Recognizing the Work of the Citizen Committee, Pat Medure, ISD 318 Board Member
I am writing to send a big “Thank You” to the more than 50 residents who turned out on March 7 to help our community find the right plan for the future of our schools (ISD 318 ADDRESSES SPACE ISSUES THROUGH COMMUNITY DISCUSSION, March 12).
As you know, we are struggling with severe space shortages in the four Grand Rapids and Cohasset elementary schools. These shortages have forced the district to lease 14 portable classrooms, as well as other space in the community to provide classroom and support space. The space crunch is due to growing demand for early childhood education, the move to all-day kindergarten a few years ago, an increase in children in special education classes and implementation of 21st teaching methods like technology-assisted education, individualized instruction and small group learning that help all children reach their full potential.
Murphy Elementary School: Then and Now, Sean Martinson, Murphy Elementary Principal
When students first began at Murphy Elementary School, Truman was president, a stamp cost $0.03, The Old Man and the Sea was published, and The Honeymooners had just debuted on CBS. The times have changed, but the school hasn’t.
When Edna I. Murphy Elementary School was opened to students in 1952, it was designed to comfortably house Kindergarten through sixth-grade students. It sat on a 5-acre parcel of land that also held a baseball field, playground equipment, and an open field for flag football, tag and other outdoor games plus a faculty parking lot. At that time, it was the right facility for the 1950s, perfect for the community it supported.
Reflections on Forest Lake Elementary, Sherry Colter, Special Education Teacher
Recently, the Herald Review published a column from Forest Lake Principal Scott Briske. And, he’s right. Forest Lake is filled with great teachers, kids, and families. And, he’s also right that they’re making everything happen in a space that isn’t right for the way we teach today.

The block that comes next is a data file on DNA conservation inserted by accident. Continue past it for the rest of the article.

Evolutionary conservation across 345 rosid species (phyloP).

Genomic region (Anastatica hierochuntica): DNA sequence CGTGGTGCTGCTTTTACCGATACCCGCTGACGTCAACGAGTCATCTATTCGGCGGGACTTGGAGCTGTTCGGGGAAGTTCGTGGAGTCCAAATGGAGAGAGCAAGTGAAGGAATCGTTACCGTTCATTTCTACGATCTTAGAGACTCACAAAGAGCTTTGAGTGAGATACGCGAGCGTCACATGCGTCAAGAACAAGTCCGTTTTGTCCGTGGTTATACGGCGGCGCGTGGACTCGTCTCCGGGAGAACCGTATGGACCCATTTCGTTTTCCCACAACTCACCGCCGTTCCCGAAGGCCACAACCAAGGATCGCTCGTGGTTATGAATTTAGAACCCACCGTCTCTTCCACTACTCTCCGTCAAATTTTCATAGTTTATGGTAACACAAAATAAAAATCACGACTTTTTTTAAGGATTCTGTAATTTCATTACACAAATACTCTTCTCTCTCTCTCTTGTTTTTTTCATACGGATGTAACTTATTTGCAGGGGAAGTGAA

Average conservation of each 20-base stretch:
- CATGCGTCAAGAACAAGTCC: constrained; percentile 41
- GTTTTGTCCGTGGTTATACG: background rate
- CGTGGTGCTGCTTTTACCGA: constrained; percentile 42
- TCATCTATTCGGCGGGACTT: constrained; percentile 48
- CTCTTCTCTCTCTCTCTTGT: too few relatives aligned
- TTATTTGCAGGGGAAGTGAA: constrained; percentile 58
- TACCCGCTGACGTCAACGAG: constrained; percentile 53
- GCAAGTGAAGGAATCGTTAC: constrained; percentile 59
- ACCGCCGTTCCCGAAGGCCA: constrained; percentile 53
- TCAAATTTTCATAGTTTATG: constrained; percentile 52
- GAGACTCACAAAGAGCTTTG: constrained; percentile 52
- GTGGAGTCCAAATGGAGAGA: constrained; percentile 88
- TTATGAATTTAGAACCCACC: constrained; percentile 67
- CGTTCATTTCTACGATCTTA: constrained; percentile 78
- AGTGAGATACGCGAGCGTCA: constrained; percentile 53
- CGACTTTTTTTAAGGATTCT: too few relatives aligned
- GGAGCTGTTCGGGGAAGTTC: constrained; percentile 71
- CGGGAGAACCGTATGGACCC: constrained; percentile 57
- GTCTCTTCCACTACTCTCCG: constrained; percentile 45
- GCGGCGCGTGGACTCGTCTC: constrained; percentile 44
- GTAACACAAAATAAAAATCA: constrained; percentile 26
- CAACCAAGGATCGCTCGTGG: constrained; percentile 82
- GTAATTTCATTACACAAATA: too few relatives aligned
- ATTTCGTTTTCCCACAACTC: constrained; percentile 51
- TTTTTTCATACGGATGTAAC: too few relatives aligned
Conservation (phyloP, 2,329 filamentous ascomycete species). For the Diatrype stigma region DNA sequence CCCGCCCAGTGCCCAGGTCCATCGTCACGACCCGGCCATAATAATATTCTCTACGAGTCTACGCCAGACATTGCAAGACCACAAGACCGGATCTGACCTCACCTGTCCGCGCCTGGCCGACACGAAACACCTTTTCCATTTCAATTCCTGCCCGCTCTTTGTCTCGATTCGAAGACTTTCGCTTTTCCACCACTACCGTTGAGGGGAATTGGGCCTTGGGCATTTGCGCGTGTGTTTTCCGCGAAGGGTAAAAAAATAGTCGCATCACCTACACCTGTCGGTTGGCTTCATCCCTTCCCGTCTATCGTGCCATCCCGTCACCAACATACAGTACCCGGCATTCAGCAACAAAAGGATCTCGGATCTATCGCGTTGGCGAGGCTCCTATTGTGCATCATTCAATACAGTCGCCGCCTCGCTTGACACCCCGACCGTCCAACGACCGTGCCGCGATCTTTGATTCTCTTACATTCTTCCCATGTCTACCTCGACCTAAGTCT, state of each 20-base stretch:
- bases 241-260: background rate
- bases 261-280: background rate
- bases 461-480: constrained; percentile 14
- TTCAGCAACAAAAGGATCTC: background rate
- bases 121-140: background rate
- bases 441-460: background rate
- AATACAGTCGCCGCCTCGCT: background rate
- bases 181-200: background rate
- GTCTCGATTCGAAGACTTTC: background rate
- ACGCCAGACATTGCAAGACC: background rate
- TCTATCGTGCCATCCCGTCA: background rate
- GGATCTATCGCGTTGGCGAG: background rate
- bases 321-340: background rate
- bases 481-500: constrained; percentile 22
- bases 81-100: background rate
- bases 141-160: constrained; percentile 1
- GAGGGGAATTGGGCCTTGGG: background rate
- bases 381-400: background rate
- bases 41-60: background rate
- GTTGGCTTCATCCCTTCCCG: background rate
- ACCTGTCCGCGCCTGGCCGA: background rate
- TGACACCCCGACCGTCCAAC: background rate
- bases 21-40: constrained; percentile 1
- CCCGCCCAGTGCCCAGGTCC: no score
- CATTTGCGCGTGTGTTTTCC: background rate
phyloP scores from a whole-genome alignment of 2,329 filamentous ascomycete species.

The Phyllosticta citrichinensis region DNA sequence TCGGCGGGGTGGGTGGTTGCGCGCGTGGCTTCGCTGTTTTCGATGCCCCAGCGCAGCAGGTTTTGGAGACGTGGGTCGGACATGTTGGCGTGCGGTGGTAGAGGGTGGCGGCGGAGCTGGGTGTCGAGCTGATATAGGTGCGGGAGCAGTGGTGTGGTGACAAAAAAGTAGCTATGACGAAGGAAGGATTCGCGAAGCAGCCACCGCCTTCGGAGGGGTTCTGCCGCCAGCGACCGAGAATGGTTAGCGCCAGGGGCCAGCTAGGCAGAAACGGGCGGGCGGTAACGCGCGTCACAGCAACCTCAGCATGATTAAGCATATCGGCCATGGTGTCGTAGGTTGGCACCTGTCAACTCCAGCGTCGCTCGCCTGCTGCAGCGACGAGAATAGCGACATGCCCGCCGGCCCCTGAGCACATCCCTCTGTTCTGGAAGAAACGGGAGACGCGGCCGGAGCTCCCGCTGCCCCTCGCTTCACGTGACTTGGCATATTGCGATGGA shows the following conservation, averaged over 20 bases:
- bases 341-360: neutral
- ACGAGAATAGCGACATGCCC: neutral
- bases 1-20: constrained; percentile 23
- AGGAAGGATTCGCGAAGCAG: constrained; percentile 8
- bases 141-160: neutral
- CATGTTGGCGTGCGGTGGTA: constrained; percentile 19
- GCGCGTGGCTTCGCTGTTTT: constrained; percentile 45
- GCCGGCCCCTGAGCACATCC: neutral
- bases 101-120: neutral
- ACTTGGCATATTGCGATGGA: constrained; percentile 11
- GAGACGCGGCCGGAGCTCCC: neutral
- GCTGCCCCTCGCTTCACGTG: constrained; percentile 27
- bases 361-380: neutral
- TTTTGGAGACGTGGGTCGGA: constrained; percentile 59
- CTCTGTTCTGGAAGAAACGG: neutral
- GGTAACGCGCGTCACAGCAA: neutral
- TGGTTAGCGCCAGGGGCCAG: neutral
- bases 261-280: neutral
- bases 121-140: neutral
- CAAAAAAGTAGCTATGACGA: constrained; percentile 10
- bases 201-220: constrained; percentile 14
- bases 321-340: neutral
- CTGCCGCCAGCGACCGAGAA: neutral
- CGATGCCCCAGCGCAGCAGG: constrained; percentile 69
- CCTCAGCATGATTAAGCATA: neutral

I left Forest Lake School after 2 1/2 years as principal to return to the classroom. I’m a Special Education teacher and I love working with kids in this area in a regular school setting. And, I’m lucky I get to do so, because it wasn’t that long ago that kids with special needs wouldn’t have attended our schools.
We Need the Right Space, Scott Briske, Forest Lake Principal
This is my first year as principal at Forest Lake Elementary and I love my job. We have great teachers, inspiring students and engaged parents and guardians.
What we don’t have is space and specifically the right space.
Forest Lake was built in 1953, and was built to accommodate students in a 1950s style classroom with all students learning the same lesson at the same time. No technology, no breakouts, no individualized instruction to help each child reach his or her potential. No special education. No advanced learning opportunities. No early childhood classes.
A Principal’s Perspective, Ken DeCoster, principal at Southwest Elementary School
Over the past few years, the space crunch at Southwest has continued to worsen. In fact, this fall the district needed to realign school boundaries to ease crowding at Murphy and Forest Lake schools, sending more students to Southwest as a stopgap response to the growing space shortage in all Grand Rapids and Cohasset schools.
I’d like to take you on a “tour” of our school to show you what our students, teachers and staff are facing because of lack of space.
Space in Elementary Schools Creating Difficult Challenges, Rochelle VanDenHeuvel
Over the past several years, you have been hearing about the space needs of ISD 318 elementary schools in Grand Rapids and Cohasset. The difficulty we face is a good problem to have – enrollment in elementary grades has been increasing, and when added to our all-day kindergarten and early childhood students, we have an explosion of young learners ready to be educated.
Planning for the Future Reflects Community Pride in Our Schools, Dr. Thomas
This time of year is bittersweet for many people. The beautiful days of a Minnesota summer are coming to a close. The more relaxed schedule of August gives way to the more hectic routine of September. But I have to say, I look forward to fall and the return of our dedicated students, faculty, and staff.
Back to school is a time when all of us can reflect on the accomplishments of students and staff and recommit to upholding the proud tradition of excellent education in our community.